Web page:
OSHA requires employers to maintain safety records for a period
of five years. The Occupational Safety and Health Act contains a
six month statute of limitations for OSHA to issue citations to
employers for violations. In an effort to close the gap between the
five years employers are required to keep records and the six month
citation window, the Obama Administration implemented the
"Volks Rule," making recordkeeping requirements a
"continuing obligation" for employers and effectively
extending the statute of limitations for violations of
recordkeeping requirements from six months to five years.
On March 22, 2017, the Senate approved a House Joint Resolution
(H.J. Res. 83) nullifying the "Volks Rule" and limiting
the statute of limitations to six months for recordkeeping
violations. President Trump signed the resolution nullifying the
"Volks Rule" on April 3, 2017. The nullification appears
to be in line with President Trump's stated goal of generally
eliminating governmental regulations.
What Does This Mean for California Employers?
California manages its own OSHA program, which generally follows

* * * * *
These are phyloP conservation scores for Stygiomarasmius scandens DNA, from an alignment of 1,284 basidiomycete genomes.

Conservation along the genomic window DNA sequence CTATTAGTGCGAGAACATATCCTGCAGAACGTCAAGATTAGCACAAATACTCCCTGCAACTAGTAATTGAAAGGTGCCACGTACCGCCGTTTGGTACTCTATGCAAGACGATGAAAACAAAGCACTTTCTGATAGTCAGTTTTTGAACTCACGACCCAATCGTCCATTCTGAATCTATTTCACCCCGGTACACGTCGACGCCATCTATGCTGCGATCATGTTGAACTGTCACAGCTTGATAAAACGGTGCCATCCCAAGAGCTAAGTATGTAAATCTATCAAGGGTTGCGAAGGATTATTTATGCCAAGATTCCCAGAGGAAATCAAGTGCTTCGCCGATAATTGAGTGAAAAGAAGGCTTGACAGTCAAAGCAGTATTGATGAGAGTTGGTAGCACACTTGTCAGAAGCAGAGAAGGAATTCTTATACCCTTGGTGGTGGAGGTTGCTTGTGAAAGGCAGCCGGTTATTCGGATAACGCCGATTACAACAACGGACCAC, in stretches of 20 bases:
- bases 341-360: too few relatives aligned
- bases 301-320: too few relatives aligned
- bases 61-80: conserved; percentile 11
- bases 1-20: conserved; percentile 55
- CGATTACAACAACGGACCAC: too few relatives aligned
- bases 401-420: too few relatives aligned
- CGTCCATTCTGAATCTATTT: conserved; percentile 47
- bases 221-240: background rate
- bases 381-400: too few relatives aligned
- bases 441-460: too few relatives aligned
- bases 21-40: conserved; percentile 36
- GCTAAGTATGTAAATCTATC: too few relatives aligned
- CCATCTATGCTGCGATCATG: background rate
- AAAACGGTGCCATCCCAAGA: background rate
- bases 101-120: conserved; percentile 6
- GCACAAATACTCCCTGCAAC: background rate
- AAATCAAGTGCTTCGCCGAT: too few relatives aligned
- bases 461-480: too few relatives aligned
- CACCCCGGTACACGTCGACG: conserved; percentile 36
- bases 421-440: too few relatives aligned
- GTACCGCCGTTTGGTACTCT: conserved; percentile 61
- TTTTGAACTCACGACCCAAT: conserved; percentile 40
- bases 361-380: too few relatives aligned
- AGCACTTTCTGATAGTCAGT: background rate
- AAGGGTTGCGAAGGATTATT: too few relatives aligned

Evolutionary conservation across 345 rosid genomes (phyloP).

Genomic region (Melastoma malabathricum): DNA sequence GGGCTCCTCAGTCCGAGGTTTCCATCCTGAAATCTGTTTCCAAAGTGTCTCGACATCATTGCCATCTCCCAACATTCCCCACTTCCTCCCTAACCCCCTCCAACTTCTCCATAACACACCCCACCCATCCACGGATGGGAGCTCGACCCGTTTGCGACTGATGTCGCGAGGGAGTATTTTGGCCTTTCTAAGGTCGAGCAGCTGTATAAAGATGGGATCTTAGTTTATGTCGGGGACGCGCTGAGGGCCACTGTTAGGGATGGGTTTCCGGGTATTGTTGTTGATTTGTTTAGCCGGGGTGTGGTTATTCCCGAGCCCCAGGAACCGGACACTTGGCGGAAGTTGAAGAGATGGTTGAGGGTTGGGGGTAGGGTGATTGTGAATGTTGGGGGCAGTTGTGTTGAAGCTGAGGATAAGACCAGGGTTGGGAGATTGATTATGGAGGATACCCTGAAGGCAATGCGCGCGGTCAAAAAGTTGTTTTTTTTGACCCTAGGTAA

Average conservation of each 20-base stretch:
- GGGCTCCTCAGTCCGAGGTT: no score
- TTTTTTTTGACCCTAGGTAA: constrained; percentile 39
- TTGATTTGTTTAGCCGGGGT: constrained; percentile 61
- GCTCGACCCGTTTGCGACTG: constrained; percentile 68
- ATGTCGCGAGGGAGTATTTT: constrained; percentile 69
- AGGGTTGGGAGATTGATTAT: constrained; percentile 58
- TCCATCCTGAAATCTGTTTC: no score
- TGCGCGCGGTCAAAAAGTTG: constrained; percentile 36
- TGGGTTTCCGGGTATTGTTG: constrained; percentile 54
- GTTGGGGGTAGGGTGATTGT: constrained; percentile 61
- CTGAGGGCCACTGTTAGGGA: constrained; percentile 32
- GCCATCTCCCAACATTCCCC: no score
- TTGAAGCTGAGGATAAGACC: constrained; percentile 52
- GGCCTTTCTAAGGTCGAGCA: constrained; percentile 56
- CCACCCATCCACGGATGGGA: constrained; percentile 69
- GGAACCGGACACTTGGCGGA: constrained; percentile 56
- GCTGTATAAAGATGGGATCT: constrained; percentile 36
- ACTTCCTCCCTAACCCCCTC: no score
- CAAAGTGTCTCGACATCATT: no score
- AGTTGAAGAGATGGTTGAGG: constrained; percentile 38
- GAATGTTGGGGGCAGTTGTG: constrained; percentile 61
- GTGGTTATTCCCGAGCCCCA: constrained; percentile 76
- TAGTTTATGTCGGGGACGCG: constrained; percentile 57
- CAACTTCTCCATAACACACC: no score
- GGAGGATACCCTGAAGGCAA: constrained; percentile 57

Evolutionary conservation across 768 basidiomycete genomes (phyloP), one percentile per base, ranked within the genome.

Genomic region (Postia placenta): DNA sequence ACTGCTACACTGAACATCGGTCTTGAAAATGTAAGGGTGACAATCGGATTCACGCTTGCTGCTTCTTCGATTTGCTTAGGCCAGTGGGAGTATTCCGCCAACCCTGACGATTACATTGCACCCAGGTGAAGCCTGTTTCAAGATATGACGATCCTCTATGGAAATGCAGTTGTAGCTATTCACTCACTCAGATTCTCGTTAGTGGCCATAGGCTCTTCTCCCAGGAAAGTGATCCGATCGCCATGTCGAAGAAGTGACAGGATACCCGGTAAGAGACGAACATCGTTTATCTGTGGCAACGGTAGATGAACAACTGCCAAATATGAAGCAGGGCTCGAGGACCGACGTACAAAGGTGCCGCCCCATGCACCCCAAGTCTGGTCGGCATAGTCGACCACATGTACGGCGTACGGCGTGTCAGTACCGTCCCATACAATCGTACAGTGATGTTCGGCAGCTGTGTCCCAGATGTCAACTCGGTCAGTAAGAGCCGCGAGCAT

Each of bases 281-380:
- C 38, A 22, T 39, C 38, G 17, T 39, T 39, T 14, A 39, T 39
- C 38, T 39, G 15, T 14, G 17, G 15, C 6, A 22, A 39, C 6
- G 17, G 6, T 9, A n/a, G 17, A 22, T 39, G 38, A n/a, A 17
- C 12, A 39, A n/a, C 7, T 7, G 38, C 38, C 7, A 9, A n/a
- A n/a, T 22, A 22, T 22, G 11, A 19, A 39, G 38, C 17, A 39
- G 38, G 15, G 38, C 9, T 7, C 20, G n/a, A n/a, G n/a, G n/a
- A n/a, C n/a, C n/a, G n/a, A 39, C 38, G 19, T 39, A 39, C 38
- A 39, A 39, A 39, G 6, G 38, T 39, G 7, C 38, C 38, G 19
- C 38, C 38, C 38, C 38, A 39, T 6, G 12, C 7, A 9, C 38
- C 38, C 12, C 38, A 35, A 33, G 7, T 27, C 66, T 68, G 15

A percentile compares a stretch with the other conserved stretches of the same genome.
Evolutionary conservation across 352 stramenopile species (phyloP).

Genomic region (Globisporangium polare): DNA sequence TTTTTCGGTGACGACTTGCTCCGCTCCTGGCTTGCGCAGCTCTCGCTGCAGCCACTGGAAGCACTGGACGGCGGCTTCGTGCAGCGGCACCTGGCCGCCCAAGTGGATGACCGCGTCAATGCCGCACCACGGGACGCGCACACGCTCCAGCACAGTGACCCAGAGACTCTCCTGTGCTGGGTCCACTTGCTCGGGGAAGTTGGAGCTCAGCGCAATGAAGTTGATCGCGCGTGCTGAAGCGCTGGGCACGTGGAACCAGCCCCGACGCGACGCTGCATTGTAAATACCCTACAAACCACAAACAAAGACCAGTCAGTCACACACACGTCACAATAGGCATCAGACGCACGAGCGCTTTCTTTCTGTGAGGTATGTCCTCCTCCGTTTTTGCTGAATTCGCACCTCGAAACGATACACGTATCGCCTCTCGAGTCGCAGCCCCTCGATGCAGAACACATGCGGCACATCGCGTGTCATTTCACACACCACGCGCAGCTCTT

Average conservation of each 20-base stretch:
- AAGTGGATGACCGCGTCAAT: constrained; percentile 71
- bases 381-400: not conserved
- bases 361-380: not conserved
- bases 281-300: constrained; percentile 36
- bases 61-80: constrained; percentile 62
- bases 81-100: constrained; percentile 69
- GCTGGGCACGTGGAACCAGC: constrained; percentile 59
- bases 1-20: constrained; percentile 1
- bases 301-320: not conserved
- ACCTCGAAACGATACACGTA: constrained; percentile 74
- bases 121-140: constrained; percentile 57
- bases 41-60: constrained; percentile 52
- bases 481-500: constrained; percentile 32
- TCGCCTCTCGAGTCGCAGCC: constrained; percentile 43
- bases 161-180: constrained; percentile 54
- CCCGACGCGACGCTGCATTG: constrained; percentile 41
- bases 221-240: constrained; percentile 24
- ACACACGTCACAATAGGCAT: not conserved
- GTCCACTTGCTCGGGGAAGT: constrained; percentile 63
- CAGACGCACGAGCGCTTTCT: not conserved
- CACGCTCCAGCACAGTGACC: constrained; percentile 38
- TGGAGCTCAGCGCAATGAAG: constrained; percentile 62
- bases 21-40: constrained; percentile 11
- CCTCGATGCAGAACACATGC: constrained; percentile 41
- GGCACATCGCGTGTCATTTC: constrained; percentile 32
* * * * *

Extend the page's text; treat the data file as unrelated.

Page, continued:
the federal program, but is not always in lock-step with Federal
OSHA. Cal/OSHA, under its current rules, may only cite employers
for recordkeeping violations that occurred during the six months
preceding an inspection or review of those records. To date, there
has been no indication that California's Division of
Occupational Safety and Health (DOSH) has plans to adopt the
"Volks Rule." Barring a change, California employers will
continue to operate under the status quo and be required to
maintain safety records for five years, but will only be exposed to
citations for recordkeeping violations occurring within the last
Current Cal/OSHA Recordkeeping Requirements
Cal/OSHA form 300 (also known as the "OSHA Log 300")
is used to record information about every work-related death and
most work-related injuries that cannot be treated with onsite first
aid (specific requirements can be found in the California Code of
Regulations, Title 8, Sections 14300 through 14300.48). Currently,
California Code of Regulations, Title 8, Section 14300.33 requires
employers to retain OSHA Log 300 for a period of five years
following the end of the calendar year during which the record was
created, despite the fact that Cal/OSHA can only cite employers for
failing to maintain such records for up to six months preceding an
Looking to the Future
Cal/OSHA is working on regulations that would require electronic
submission of OSHA Log 300 records in California. This would bring
Cal/OSHA more in line with Federal OSHA, which already requires
We will keep you posted as to the changes in California
The content of this article is intended to provide a general
guide to the subject matter. Specialist advice should be sought
about your specific circumstances.
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